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Today U.S. intelligence says that Al Qaeda has rebuilt itself to roughly the same level of capabilities it had before its attack on September 11, 2001—a shocking comment on the ineffectiveness of U.S. efforts in the war on terror. How is this possible? One critical fact is that Al Qaeda has been able to operate openly and with impunity over a vast swath of land that forms the border area between Pakistan and Afghanistan.
Barnett Rubin offers a fascinating explanation of how a demarcation line drawn by Sir Henry Mortimer Durand in 1893 has put us in this difficult position. It’s a perfect exercise demonstrating how history does matter, as does knowledge of local cultures. A must read.
More from Scott Horton:
Six Questions — October 18, 2014, 8:00 pm
Nathaniel Raymond on CIA interrogation techniques.
Mark Denbeaux on the NCIS cover-up of three “suicides” at Guantánamo Bay Detention Camp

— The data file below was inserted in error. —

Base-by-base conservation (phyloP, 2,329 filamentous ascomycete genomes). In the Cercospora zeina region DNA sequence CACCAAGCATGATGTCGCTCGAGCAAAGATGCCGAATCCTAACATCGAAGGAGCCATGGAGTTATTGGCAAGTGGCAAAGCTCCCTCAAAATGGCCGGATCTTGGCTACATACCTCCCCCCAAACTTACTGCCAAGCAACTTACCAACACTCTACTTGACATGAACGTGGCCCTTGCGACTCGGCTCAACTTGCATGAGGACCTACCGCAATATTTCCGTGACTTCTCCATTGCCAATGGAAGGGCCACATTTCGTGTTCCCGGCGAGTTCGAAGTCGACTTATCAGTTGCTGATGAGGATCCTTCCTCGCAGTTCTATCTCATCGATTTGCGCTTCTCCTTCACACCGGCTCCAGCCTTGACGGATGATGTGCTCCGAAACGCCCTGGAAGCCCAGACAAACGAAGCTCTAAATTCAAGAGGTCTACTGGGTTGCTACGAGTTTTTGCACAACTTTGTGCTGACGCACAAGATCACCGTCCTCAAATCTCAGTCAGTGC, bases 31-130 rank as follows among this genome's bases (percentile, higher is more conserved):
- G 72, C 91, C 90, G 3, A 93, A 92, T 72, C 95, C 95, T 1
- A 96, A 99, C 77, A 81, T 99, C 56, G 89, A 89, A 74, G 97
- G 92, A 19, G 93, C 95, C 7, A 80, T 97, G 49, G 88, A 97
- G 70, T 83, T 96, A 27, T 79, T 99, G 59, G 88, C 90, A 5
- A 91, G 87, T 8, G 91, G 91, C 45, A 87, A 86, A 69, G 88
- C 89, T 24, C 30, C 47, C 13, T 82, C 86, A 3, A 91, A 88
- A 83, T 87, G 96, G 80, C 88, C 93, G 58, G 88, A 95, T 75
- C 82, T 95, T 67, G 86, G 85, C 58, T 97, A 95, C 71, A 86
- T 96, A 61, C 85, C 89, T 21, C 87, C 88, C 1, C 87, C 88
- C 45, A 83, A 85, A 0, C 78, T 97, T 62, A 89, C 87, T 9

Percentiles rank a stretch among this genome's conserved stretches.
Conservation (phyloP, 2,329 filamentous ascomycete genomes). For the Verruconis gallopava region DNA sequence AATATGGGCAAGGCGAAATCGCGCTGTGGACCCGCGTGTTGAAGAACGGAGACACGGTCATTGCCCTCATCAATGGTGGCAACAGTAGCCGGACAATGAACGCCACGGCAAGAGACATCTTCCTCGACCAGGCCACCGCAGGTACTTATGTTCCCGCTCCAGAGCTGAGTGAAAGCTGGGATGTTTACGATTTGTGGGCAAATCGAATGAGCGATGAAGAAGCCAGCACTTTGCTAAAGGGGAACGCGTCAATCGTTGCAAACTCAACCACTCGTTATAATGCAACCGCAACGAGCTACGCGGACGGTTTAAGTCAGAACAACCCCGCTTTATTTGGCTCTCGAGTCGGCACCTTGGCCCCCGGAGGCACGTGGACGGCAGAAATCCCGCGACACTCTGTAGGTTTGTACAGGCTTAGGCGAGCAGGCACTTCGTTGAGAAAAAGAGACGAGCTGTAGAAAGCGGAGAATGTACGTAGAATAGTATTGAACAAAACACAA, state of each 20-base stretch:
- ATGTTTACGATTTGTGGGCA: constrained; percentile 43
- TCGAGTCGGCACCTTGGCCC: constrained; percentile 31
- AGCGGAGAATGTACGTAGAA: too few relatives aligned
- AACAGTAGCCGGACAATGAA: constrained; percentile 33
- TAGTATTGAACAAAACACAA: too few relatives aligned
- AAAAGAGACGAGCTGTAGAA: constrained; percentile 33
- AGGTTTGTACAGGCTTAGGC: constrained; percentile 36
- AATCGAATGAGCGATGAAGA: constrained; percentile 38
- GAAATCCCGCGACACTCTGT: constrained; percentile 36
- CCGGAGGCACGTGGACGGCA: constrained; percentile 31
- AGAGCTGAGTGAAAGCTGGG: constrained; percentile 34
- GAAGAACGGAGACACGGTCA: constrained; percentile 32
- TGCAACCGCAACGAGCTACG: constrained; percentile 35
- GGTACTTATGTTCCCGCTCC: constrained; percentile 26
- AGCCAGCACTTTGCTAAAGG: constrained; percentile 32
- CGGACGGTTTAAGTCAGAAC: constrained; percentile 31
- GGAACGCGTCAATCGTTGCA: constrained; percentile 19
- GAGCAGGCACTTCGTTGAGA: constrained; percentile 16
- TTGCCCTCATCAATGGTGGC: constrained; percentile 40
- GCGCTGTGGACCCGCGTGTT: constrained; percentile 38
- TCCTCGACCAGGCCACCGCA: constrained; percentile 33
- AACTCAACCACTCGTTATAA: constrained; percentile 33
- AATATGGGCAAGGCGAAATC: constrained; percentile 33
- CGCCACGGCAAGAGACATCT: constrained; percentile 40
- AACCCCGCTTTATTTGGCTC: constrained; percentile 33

From the June 2014 issue
Percentage increase in the annual number of polio cases in Pakistan since 2005:
A bowl of 4,000-year-old noodles was found in northwestern China; and a spokesman for the Chinese Academy of Sciences said that “this is the earliest empirical evidence of noodles ever found.”
A federal judge sentenced the journalist Barrett Brown to 63 months in prison for sharing a link to information stolen from the private-intelligence firm Stratfor by a hacker in 2011. “Good news!” Brown said in a statement. “They’re now going to send me to investigate the prison-industrial complex.”
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“I hope that after reading the following pages the leaders of the Y. M. C. A. will start a campaign to induce good young men to do nothing. If so, I shall not have lived in vain.”